>>>>> could study for insights as to how the various components interact. 
>>>>> There's a separation of an abstract StoreManager responsible for 
>>>>> storing data to a specific datastore, a StateManager responsible 
>>>>> for managing the state of individual instances, and a 
>>>>> PersistenceManager whose API is pretty much defined in the JDO 
>>>>> specification.
>>>>> Regards,
>>>>> Craig
>>>>> On Jul 31, 2007, at 3:23 PM, Richard Schilling wrote:
>>>>>> I did realize that the JDO API and the model in the apache code 
>>>>>> was just the implementation of the spec.  What I'm after is to 
>>>>>> make sure I understand what parts of the API (which interfaces) 
>>>>>> are used by a specific implementation to cause classes to be 
>>>>>> committed to the data store.  It looks like the transactions 
>>>>>> defined in the spec serve this purpose, but there's so much 
>>>>>> information I can't be sure.
>>>>>> Thanks ... still getting my head around the JDO spec - I've even

>>>>>> read the JDO book which I have.
>>>>>> Cheers.
>>>>>> Richard
>>>>>> Matthew T. Adams wrote:
>>>>>>> Hi Richard,
>>>>>>> Apache JDO is the home of the JDO API (the interface & class

>>>>>>> files of the
>>>>>>> specification) & TCK (the code that tests whether a JDO 
>>>>>>> implementation is
>>>>>>> compliant with the specification); none of the code here actually

>>>>>>> writes to
>>>>>>> a database*.  The reference implementation for JDO 2.0 is JPOX
>>>>>>> (www.jpox.org) -- it is an implementation of the JDO 2.0 API.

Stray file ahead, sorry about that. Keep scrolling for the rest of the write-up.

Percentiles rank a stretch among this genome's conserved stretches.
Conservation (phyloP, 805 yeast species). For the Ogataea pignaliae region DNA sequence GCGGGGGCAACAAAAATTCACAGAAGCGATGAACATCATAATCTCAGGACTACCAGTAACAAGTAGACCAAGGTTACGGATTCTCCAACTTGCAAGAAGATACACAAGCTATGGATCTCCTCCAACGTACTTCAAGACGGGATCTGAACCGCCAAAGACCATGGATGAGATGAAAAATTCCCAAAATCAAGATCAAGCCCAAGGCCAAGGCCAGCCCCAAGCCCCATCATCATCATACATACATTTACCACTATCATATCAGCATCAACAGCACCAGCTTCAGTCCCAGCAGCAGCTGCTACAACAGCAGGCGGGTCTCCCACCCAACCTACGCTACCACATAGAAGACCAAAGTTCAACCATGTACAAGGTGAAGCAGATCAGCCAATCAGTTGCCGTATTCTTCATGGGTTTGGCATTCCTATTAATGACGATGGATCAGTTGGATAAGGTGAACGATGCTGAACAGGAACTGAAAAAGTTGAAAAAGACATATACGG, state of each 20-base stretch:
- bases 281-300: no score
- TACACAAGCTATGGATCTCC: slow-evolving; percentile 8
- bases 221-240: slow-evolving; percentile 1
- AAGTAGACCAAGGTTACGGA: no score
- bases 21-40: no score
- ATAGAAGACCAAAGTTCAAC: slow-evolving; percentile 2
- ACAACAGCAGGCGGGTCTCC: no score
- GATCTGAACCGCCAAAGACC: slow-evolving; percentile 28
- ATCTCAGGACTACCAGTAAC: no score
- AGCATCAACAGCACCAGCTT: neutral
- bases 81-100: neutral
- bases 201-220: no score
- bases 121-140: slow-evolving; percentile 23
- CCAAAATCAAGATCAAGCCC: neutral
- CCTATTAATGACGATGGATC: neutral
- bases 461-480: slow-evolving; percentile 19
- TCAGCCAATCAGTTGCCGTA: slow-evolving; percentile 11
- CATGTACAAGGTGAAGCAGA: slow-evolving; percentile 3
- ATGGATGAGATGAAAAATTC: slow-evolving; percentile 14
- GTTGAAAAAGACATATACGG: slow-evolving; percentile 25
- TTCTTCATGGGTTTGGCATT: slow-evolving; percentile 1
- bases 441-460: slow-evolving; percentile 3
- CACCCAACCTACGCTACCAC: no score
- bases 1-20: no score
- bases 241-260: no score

>>>>>>> There are
>>>>>>> also many other implementations of JDO out there.
>>>>>>> HTH,
>>>>>>> Matthew
>>>>>>> *:  There is a legacy reference implementation called FOStore

>>>>>>> (pronounced
>>>>>>> like "foster") that was used as the JDO 1.0, but I don't think

>>>>>>> that's used
>>>>>>> much anymore.  Others can comment on that.
>>>>>>> -----Original Message-----
>>>>>>> From: Richard Schilling [mailto:rschilling@cognitiongroup.biz]

>>>>>>> Sent: Tuesday, July 31, 2007 10:22 AM
>>>>>>> To: jdo-dev@db.apache.org
>>>>>>> Subject: greetings and question about data stores
>>>>>>> Greetings.  This is my first post to the list.
>>>>>>> I would like to know about the code base itself.  There is not

>>>>>>> any documentation that discusses the structure of the code itself

>>>>>>> and how the software interacts with the data store.
>>>>>>> Can any one tell me what source code files actually contain the

>>>>>>> code that writes to the data store?
>>>>>>> Thanks!
>>>>>>> Richard Schilling
>>>>> Craig Russell
>>>>> Architect, Sun Java Enterprise System http://java.sun.com/products/jdo
>>>>> 408 276-5638 mailto:Craig.Russell@sun.com
>>>>> P.S. A good JDO? O, Gasp!
>>> Craig Russell
>>> Architect, Sun Java Enterprise System http://java.sun.com/products/jdo
>>> 408 276-5638 mailto:Craig.Russell@sun.com
>>> P.S. A good JDO? O, Gasp!
> Craig Russell
> Architect, Sun Java Enterprise System http://java.sun.com/products/jdo
> 408 276-5638 mailto:Craig.Russell@sun.com
> P.S. A good JDO? O, Gasp!